Women did much to establish the fundamental elements of the social structure of the city, focusing their energies on families, schools, and churches during the city's pioneer days. Many of the organizations which created a modern urban scene were founded and led by middle class women. Through voluntary organizations and club work, they connected their city to national cultural and social trends. By the 1880s women in temperance and suffrage movements shifted the boundaries between private and public life in Dallas by pushing their way into politics in the name of social issues.[10]

During 1913-19, advocates of woman suffrage drew on the educational and advertising techniques of the national parties and the lobbying tactics of the women's club movement. They also tapped into popular culture, successfully using popular symbolism and traditional ideals to adapt community festivals and social gatherings to the task of political persuasion. The Dallas Equal Suffrage Association developed a suffrage campaign based on social values and community standards. Community and social occasions served as recruiting opportunities for the suffrage cause, blunting its radical implications with the familiarity of customary events and dressing it in the values of traditional female behavior, especially propriety.[11]

Women of color usually operated separately. Juanita Craft (1902–85) was a leader in the civil rights movement through the Dallas NAACP. She focused on working with black youths, organizing them as the vanguard in protests against segregation practices in Texas.[12]

1908 flood[edit]

The relationship between Dallas and the Trinity River was never as healthy as Dallasites had hoped for. Dallas's establishment on the banks of the Trinity was done with hopes that navigation south to the Trinity and Galveston Bays, and ultimately the Gulf of Mexico, would be realized. However, attempts to even move paddleboats up and down the river proved futile, and plans to transform the river into a canal never came to fruition. The Trinity also suffered from chronic flooding: floods occurred in 1844, 1866, 1871, and 1890, but none were as severe as the flood of 1908. On May 26, 1908, the Trinity River reached a depth of 52.6 feet (16.03 m) and a width of 1.5 miles (2.4 km).[13] Five people died, 4,000 were left homeless, and property damages were estimated at $2.5 million.[13]

Now the wreckage of a shed or outhouse would move by, followed by a drowned swine or other livestock. The construction forces of the Texas & Pacific worked feverishly to safeguard the long trestle carrying their tracks across the stream. Suddenly this whole structure turned on its side down-stream, broke loose from the rest of the track at one end and swung out into the middle of the current and began breaking up, first into large sections and then into smaller pieces, rushing madly along to some uncertain destination. [Approximately half a dozen of the workmen fell into the torrent at this point; exaggerated reports of their drowning swept the city.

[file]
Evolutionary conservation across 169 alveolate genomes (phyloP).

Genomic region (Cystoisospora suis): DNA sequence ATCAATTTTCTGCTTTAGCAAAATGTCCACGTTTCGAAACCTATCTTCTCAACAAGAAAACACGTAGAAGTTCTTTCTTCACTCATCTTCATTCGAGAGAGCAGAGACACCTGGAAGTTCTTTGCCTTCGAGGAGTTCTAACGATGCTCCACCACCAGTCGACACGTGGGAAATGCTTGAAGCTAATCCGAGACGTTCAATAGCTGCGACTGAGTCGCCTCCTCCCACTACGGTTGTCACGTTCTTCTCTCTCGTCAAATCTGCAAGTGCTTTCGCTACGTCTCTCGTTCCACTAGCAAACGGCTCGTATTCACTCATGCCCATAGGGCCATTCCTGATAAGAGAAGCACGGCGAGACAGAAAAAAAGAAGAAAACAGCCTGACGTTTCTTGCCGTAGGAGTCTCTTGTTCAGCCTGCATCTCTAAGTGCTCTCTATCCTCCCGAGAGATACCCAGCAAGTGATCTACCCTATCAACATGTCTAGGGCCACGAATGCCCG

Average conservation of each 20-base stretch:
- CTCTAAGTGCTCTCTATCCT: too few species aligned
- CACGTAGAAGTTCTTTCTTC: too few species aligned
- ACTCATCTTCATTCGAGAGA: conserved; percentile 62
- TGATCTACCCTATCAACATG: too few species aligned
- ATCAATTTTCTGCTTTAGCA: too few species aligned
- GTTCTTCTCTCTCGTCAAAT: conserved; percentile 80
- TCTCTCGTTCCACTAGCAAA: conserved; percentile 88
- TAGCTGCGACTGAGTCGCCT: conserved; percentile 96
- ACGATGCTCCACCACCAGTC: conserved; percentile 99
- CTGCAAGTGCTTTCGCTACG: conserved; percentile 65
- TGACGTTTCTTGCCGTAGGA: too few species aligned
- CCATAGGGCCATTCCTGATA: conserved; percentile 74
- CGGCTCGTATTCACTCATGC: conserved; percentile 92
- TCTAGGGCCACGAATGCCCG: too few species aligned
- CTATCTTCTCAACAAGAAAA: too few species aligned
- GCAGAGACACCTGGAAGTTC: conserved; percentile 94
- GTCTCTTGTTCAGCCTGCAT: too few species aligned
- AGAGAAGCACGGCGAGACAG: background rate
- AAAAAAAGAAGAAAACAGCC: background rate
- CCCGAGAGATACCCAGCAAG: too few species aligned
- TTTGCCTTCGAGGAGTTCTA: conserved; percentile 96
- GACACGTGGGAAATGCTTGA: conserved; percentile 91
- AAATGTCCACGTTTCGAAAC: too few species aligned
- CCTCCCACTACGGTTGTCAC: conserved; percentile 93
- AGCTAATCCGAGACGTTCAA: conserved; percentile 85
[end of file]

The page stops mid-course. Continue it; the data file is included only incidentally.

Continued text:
—C.L. Moss, [13]

Dallas was without power for three days, all telephone and telegraph service was down, and rail service was canceled. The only way to reach Oak Cliff was by boat.[2] West Dallas was hit harder than any other part of the city—the Dallas Times Herald said "indescribable suffering" plagued the area. Much to the horror of residents, thousands of livestock drowned in the flood and some became lodged in the tops of trees—the stench of their decay hung over the city as the water subsided.[13]

The Trinity River flooding on July 8, 1908.

Flood control[edit]

After the disastrous flood, the city wanted to find a way to control the reckless Trinity and to build a bridge linking Oak Cliff and Dallas. The immediate reaction was citizens and the city clamoring to build an indestructible, all-weather crossing over the Trinity. This had already been attempted following the 1890 flood—the result was the "Long Wooden Bridge," that connected Jefferson Boulevard in Oak Cliff and Cadiz in Dallas, but the unstable wooden structure was washed swiftly away by the 1908 flood. George B. Dealey, publisher of the Dallas Morning News, proposed a 1.5 miles (2.4 km) concrete bridge similar to one crossing the Missouri River in Kansas City. Ultimately a US$650,000 bond election was approved and in 1912, the Oak Cliff viaduct (now the Houston Street viaduct) was opened among festivities drawing 58,000 spectators.[13] The bridge, at the time, was the longest concrete structure in the world.[13]

Efforts beyond this had begun in 1911 when George Kessler, a city planner, created a plan for both the Trinity and the city. His plans included using levees to divert the river, removing railroad lines on Pacific Avenue, consolidating train depots into a central station, new parks and playgrounds, and the straightening and widening of several streets. Most of his plans lay unimplemented, but in later years, many began to see its importance. In 1920, Kessler was brought back to update his plan and by the 1930s many of his plans had been realized.[2]

Financial center[edit]

Dallas skyline, April 1, 1913.